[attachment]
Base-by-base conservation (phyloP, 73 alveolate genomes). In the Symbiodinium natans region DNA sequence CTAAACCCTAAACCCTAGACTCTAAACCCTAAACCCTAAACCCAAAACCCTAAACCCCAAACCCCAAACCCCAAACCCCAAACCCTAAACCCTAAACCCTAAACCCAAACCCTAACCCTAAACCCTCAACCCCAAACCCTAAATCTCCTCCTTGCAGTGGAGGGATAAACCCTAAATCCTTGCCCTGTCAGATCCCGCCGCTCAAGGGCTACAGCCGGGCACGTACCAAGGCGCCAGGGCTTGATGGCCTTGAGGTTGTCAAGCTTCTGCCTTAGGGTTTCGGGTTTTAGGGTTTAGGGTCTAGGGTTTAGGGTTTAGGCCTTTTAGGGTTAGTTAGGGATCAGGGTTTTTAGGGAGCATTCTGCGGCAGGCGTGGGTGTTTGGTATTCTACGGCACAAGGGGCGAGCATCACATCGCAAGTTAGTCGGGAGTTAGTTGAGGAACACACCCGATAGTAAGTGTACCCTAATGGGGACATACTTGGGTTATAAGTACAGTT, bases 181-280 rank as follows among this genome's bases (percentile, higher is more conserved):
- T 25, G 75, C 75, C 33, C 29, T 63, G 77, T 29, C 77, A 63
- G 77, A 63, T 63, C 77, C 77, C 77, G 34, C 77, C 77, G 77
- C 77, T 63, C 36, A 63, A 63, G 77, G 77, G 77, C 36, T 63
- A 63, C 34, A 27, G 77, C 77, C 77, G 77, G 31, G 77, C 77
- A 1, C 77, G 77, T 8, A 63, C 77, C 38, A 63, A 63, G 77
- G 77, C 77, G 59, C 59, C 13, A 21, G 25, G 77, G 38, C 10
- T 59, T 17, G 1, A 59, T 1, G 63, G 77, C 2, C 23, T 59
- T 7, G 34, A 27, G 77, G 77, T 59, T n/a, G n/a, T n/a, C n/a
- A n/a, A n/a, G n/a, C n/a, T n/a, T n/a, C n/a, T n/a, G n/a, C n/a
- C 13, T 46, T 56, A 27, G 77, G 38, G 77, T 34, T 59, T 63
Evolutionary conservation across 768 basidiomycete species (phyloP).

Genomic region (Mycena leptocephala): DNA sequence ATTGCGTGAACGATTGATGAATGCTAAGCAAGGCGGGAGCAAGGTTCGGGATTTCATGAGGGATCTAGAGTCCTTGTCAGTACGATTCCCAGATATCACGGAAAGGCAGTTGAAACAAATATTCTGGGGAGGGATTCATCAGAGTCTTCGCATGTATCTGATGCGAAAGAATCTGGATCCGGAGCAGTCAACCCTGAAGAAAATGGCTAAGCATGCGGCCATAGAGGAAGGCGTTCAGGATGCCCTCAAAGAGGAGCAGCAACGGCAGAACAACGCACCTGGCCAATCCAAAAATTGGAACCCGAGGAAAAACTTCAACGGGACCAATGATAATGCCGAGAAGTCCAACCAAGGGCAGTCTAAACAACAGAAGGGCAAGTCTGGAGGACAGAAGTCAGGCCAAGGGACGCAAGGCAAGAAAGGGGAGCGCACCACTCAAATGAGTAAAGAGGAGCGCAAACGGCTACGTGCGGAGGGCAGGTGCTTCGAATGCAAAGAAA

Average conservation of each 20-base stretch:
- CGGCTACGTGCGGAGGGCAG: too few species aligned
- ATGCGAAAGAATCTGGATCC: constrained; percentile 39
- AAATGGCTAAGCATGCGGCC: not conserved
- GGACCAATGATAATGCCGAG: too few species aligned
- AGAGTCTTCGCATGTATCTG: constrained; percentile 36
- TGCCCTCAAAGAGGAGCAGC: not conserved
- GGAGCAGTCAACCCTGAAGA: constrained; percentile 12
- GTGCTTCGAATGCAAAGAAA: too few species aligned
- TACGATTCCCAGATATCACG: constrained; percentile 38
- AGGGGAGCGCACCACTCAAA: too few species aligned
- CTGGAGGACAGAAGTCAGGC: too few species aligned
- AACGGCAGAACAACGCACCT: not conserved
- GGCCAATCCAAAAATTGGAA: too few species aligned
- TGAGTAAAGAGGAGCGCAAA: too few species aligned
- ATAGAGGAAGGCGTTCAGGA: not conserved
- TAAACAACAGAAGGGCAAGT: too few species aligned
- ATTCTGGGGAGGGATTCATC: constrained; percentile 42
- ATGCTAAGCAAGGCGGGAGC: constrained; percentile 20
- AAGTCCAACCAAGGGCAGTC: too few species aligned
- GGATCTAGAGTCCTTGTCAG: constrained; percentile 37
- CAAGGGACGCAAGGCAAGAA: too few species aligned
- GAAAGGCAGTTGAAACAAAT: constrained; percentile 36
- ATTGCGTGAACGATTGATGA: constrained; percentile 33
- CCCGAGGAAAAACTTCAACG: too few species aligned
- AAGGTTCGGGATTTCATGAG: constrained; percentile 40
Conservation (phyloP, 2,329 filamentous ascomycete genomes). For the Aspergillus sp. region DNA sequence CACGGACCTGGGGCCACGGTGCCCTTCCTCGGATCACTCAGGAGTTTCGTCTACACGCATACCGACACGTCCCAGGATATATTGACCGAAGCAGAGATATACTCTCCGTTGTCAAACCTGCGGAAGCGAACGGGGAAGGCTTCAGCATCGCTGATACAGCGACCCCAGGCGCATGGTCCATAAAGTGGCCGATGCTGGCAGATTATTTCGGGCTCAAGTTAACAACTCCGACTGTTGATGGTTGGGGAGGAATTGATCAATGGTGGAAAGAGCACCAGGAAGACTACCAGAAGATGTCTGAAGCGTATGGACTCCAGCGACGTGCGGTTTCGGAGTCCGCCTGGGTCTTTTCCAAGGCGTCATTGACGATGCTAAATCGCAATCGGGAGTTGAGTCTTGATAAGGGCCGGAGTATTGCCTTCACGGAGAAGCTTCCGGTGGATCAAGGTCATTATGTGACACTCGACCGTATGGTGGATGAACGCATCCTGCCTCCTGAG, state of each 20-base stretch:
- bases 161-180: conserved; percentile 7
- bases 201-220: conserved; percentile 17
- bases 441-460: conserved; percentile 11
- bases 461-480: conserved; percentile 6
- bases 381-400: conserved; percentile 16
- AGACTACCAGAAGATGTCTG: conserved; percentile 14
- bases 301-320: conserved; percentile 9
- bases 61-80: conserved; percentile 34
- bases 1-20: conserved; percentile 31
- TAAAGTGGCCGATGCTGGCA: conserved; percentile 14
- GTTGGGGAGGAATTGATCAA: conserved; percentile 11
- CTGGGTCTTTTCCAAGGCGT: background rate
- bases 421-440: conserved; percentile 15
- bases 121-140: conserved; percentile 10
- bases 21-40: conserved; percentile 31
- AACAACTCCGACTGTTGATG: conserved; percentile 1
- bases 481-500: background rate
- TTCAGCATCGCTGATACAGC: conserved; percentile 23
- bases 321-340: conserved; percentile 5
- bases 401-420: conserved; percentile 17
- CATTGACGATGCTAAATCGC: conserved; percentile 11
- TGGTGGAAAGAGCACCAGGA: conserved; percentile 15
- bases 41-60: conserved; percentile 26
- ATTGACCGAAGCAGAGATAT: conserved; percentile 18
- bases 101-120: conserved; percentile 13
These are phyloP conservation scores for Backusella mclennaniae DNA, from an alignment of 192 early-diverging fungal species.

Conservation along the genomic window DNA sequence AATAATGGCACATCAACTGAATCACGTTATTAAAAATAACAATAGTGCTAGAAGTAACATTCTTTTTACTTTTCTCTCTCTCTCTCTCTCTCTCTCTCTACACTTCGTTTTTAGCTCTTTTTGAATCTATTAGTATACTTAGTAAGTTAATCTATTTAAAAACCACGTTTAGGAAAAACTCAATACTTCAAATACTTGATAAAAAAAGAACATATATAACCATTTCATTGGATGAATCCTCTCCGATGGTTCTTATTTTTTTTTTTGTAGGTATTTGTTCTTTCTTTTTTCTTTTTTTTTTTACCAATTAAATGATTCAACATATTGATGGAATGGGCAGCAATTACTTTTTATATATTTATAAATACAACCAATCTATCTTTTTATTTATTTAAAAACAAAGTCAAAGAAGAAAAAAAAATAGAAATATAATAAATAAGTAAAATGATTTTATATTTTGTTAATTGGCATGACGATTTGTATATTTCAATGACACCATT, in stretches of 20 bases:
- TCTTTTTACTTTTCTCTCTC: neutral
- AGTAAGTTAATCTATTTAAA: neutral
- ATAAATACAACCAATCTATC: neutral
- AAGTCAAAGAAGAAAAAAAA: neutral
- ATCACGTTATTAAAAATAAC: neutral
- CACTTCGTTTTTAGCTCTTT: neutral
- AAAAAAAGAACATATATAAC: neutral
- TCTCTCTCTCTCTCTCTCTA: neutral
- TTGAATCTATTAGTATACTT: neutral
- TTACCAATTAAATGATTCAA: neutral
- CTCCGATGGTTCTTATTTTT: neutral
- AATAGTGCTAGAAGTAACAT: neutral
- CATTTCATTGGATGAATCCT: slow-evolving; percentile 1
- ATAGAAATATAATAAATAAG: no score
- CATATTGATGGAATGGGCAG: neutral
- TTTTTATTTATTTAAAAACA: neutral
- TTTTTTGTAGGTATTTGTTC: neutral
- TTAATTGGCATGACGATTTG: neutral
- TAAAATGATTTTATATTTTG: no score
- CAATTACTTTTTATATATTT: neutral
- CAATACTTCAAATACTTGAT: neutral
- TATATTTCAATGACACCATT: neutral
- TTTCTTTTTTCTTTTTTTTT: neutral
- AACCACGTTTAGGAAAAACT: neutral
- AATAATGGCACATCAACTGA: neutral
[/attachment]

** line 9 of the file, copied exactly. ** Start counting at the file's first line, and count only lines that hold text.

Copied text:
- T 7, G 34, A 27, G 77, G 77, T 59, T n/a, G n/a, T n/a, C n/a